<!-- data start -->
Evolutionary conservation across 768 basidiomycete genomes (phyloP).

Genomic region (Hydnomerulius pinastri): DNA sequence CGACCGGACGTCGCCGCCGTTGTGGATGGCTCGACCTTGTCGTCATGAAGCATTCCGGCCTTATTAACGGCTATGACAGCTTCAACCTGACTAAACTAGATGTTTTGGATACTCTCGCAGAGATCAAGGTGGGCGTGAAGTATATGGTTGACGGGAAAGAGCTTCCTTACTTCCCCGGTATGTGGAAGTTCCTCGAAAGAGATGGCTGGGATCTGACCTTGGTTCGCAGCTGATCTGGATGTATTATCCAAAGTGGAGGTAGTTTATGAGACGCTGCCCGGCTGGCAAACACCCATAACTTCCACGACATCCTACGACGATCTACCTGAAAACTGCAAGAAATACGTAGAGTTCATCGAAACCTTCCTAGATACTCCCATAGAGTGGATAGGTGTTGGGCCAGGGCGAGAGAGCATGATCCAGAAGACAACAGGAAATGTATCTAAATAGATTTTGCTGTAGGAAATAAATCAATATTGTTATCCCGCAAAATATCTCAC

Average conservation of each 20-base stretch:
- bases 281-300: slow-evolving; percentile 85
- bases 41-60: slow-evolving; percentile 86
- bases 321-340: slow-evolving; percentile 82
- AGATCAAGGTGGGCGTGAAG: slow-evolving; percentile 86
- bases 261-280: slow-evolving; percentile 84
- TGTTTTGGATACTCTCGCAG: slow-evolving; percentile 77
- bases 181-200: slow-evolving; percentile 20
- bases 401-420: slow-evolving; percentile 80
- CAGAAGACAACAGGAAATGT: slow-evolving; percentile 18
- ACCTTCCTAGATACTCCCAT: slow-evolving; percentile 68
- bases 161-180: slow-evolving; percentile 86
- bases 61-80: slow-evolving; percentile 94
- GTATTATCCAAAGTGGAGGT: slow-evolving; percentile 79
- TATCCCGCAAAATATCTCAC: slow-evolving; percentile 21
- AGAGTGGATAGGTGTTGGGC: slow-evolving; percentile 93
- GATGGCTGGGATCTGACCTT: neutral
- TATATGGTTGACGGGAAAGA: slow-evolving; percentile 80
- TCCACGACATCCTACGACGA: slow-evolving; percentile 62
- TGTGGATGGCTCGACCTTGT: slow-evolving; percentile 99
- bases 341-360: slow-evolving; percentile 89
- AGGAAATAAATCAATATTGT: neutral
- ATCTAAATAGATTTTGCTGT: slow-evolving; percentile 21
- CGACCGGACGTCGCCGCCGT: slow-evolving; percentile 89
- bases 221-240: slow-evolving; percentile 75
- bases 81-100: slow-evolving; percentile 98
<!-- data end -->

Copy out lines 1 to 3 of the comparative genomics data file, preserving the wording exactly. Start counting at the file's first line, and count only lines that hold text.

Evolutionary conservation across 768 basidiomycete genomes (phyloP).

Genomic region (Hydnomerulius pinastri): DNA sequence CGACCGGACGTCGCCGCCGTTGTGGATGGCTCGACCTTGTCGTCATGAAGCATTCCGGCCTTATTAACGGCTATGACAGCTTCAACCTGACTAAACTAGATGTTTTGGATACTCTCGCAGAGATCAAGGTGGGCGTGAAGTATATGGTTGACGGGAAAGAGCTTCCTTACTTCCCCGGTATGTGGAAGTTCCTCGAAAGAGATGGCTGGGATCTGACCTTGGTTCGCAGCTGATCTGGATGTATTATCCAAAGTGGAGGTAGTTTATGAGACGCTGCCCGGCTGGCAAACACCCATAACTTCCACGACATCCTACGACGATCTACCTGAAAACTGCAAGAAATACGTAGAGTTCATCGAAACCTTCCTAGATACTCCCATAGAGTGGATAGGTGTTGGGCCAGGGCGAGAGAGCATGATCCAGAAGACAACAGGAAATGTATCTAAATAGATTTTGCTGTAGGAAATAAATCAATATTGTTATCCCGCAAAATATCTCAC

Average conservation of each 20-base stretch: